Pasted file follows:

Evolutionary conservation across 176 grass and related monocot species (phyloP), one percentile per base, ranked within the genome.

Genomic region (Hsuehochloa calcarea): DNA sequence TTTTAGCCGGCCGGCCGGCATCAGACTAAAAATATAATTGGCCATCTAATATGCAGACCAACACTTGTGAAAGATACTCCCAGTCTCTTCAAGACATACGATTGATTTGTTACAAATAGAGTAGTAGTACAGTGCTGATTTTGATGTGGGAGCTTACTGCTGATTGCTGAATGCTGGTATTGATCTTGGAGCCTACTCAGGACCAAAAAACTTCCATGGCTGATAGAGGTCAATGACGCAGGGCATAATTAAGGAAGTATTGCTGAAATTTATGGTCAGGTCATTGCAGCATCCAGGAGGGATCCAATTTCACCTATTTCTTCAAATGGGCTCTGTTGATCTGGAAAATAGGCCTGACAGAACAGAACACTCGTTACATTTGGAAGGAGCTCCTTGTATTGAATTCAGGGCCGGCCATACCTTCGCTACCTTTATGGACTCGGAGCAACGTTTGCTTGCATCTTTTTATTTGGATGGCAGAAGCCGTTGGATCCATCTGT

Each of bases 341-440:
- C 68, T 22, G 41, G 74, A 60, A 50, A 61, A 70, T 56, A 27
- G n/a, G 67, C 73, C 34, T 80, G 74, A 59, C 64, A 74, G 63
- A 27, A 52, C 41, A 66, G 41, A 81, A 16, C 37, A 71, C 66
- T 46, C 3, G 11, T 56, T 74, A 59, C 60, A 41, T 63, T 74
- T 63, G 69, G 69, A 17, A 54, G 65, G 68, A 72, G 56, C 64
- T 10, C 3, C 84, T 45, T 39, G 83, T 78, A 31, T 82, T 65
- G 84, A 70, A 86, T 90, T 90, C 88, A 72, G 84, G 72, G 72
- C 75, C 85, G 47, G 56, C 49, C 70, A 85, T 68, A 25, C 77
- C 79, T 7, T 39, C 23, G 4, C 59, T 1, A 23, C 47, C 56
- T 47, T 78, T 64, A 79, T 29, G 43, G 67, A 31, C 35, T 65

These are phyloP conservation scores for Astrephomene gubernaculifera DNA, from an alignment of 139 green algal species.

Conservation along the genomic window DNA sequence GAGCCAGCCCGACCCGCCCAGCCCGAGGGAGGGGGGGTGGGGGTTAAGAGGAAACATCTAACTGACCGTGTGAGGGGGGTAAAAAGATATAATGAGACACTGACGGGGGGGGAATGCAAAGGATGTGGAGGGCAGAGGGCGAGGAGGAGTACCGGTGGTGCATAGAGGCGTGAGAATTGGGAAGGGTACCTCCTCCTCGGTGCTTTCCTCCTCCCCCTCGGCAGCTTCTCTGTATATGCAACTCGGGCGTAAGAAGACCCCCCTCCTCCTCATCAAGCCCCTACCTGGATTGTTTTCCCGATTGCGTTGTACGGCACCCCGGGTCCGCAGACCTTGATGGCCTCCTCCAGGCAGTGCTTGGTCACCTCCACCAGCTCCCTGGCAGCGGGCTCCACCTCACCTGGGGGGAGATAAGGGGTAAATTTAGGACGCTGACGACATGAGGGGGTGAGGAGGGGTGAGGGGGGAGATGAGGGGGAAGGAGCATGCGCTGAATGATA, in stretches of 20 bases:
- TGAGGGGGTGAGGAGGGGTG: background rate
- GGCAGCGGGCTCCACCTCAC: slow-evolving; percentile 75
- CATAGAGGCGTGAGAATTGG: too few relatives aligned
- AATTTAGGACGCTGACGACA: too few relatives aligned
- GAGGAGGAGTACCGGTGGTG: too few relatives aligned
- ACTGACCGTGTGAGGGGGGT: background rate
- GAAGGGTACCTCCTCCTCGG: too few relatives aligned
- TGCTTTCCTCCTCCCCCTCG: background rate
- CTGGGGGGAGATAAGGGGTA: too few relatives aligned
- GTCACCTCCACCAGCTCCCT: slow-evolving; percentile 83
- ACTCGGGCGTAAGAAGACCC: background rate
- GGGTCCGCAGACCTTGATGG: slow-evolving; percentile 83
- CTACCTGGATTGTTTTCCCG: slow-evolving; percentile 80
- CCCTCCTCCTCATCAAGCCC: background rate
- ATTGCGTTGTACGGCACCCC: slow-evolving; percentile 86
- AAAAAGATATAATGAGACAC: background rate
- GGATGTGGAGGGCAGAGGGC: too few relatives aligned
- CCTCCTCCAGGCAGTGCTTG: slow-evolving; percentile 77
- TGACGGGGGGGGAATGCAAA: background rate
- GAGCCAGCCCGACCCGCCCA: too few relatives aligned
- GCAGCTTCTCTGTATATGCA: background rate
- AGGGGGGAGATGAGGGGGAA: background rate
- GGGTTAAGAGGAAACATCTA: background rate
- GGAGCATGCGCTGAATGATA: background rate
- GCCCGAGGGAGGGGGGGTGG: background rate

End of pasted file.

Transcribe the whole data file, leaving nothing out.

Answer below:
Evolutionary conservation across 176 grass and related monocot species (phyloP), one percentile per base, ranked within the genome.

Genomic region (Hsuehochloa calcarea): DNA sequence TTTTAGCCGGCCGGCCGGCATCAGACTAAAAATATAATTGGCCATCTAATATGCAGACCAACACTTGTGAAAGATACTCCCAGTCTCTTCAAGACATACGATTGATTTGTTACAAATAGAGTAGTAGTACAGTGCTGATTTTGATGTGGGAGCTTACTGCTGATTGCTGAATGCTGGTATTGATCTTGGAGCCTACTCAGGACCAAAAAACTTCCATGGCTGATAGAGGTCAATGACGCAGGGCATAATTAAGGAAGTATTGCTGAAATTTATGGTCAGGTCATTGCAGCATCCAGGAGGGATCCAATTTCACCTATTTCTTCAAATGGGCTCTGTTGATCTGGAAAATAGGCCTGACAGAACAGAACACTCGTTACATTTGGAAGGAGCTCCTTGTATTGAATTCAGGGCCGGCCATACCTTCGCTACCTTTATGGACTCGGAGCAACGTTTGCTTGCATCTTTTTATTTGGATGGCAGAAGCCGTTGGATCCATCTGT

Each of bases 341-440:
- C 68, T 22, G 41, G 74, A 60, A 50, A 61, A 70, T 56, A 27
- G n/a, G 67, C 73, C 34, T 80, G 74, A 59, C 64, A 74, G 63
- A 27, A 52, C 41, A 66, G 41, A 81, A 16, C 37, A 71, C 66
- T 46, C 3, G 11, T 56, T 74, A 59, C 60, A 41, T 63, T 74
- T 63, G 69, G 69, A 17, A 54, G 65, G 68, A 72, G 56, C 64
- T 10, C 3, C 84, T 45, T 39, G 83, T 78, A 31, T 82, T 65
- G 84, A 70, A 86, T 90, T 90, C 88, A 72, G 84, G 72, G 72
- C 75, C 85, G 47, G 56, C 49, C 70, A 85, T 68, A 25, C 77
- C 79, T 7, T 39, C 23, G 4, C 59, T 1, A 23, C 47, C 56
- T 47, T 78, T 64, A 79, T 29, G 43, G 67, A 31, C 35, T 65

These are phyloP conservation scores for Astrephomene gubernaculifera DNA, from an alignment of 139 green algal species.

Conservation along the genomic window DNA sequence GAGCCAGCCCGACCCGCCCAGCCCGAGGGAGGGGGGGTGGGGGTTAAGAGGAAACATCTAACTGACCGTGTGAGGGGGGTAAAAAGATATAATGAGACACTGACGGGGGGGGAATGCAAAGGATGTGGAGGGCAGAGGGCGAGGAGGAGTACCGGTGGTGCATAGAGGCGTGAGAATTGGGAAGGGTACCTCCTCCTCGGTGCTTTCCTCCTCCCCCTCGGCAGCTTCTCTGTATATGCAACTCGGGCGTAAGAAGACCCCCCTCCTCCTCATCAAGCCCCTACCTGGATTGTTTTCCCGATTGCGTTGTACGGCACCCCGGGTCCGCAGACCTTGATGGCCTCCTCCAGGCAGTGCTTGGTCACCTCCACCAGCTCCCTGGCAGCGGGCTCCACCTCACCTGGGGGGAGATAAGGGGTAAATTTAGGACGCTGACGACATGAGGGGGTGAGGAGGGGTGAGGGGGGAGATGAGGGGGAAGGAGCATGCGCTGAATGATA, in stretches of 20 bases:
- TGAGGGGGTGAGGAGGGGTG: background rate
- GGCAGCGGGCTCCACCTCAC: slow-evolving; percentile 75
- CATAGAGGCGTGAGAATTGG: too few relatives aligned
- AATTTAGGACGCTGACGACA: too few relatives aligned
- GAGGAGGAGTACCGGTGGTG: too few relatives aligned
- ACTGACCGTGTGAGGGGGGT: background rate
- GAAGGGTACCTCCTCCTCGG: too few relatives aligned
- TGCTTTCCTCCTCCCCCTCG: background rate
- CTGGGGGGAGATAAGGGGTA: too few relatives aligned
- GTCACCTCCACCAGCTCCCT: slow-evolving; percentile 83
- ACTCGGGCGTAAGAAGACCC: background rate
- GGGTCCGCAGACCTTGATGG: slow-evolving; percentile 83
- CTACCTGGATTGTTTTCCCG: slow-evolving; percentile 80
- CCCTCCTCCTCATCAAGCCC: background rate
- ATTGCGTTGTACGGCACCCC: slow-evolving; percentile 86
- AAAAAGATATAATGAGACAC: background rate
- GGATGTGGAGGGCAGAGGGC: too few relatives aligned
- CCTCCTCCAGGCAGTGCTTG: slow-evolving; percentile 77
- TGACGGGGGGGGAATGCAAA: background rate
- GAGCCAGCCCGACCCGCCCA: too few relatives aligned
- GCAGCTTCTCTGTATATGCA: background rate
- AGGGGGGAGATGAGGGGGAA: background rate
- GGGTTAAGAGGAAACATCTA: background rate
- GGAGCATGCGCTGAATGATA: background rate
- GCCCGAGGGAGGGGGGGTGG: background rate